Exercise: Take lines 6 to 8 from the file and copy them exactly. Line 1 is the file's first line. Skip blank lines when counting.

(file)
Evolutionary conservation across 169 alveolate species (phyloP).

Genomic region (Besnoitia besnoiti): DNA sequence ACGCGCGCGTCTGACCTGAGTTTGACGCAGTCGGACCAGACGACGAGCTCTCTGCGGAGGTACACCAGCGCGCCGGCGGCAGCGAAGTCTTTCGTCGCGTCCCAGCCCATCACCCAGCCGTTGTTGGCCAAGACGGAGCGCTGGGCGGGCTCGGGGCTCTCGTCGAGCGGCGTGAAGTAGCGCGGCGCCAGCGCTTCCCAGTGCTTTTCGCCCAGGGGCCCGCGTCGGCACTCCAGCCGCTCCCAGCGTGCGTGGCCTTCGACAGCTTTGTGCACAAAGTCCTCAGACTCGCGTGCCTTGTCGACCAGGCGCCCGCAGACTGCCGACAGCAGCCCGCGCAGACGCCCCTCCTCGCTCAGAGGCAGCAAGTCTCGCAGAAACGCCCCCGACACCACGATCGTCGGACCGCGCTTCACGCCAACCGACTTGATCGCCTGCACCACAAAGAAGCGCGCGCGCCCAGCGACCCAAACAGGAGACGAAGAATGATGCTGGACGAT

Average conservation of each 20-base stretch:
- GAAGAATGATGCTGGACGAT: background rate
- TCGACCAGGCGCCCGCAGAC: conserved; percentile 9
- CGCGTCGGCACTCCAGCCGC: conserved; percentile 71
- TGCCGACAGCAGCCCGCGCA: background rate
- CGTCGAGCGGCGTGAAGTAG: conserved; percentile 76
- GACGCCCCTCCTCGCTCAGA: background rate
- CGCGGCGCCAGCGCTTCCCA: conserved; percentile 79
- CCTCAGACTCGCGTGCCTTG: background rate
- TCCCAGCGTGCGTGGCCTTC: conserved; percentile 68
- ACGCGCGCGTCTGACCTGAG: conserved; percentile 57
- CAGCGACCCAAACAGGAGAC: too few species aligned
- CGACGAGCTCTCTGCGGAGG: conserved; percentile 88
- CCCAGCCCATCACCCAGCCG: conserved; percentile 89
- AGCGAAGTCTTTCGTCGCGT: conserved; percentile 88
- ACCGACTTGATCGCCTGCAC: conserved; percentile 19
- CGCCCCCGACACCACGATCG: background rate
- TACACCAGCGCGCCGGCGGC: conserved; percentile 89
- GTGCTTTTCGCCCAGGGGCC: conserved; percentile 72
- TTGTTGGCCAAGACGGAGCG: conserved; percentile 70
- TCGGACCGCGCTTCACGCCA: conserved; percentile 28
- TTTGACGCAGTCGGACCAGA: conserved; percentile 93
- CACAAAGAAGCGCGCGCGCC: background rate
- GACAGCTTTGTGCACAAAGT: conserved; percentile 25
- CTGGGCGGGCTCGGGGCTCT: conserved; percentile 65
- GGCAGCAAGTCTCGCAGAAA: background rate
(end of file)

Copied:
- CGCGTCGGCACTCCAGCCGC: conserved; percentile 71
- TGCCGACAGCAGCCCGCGCA: background rate
- CGTCGAGCGGCGTGAAGTAG: conserved; percentile 76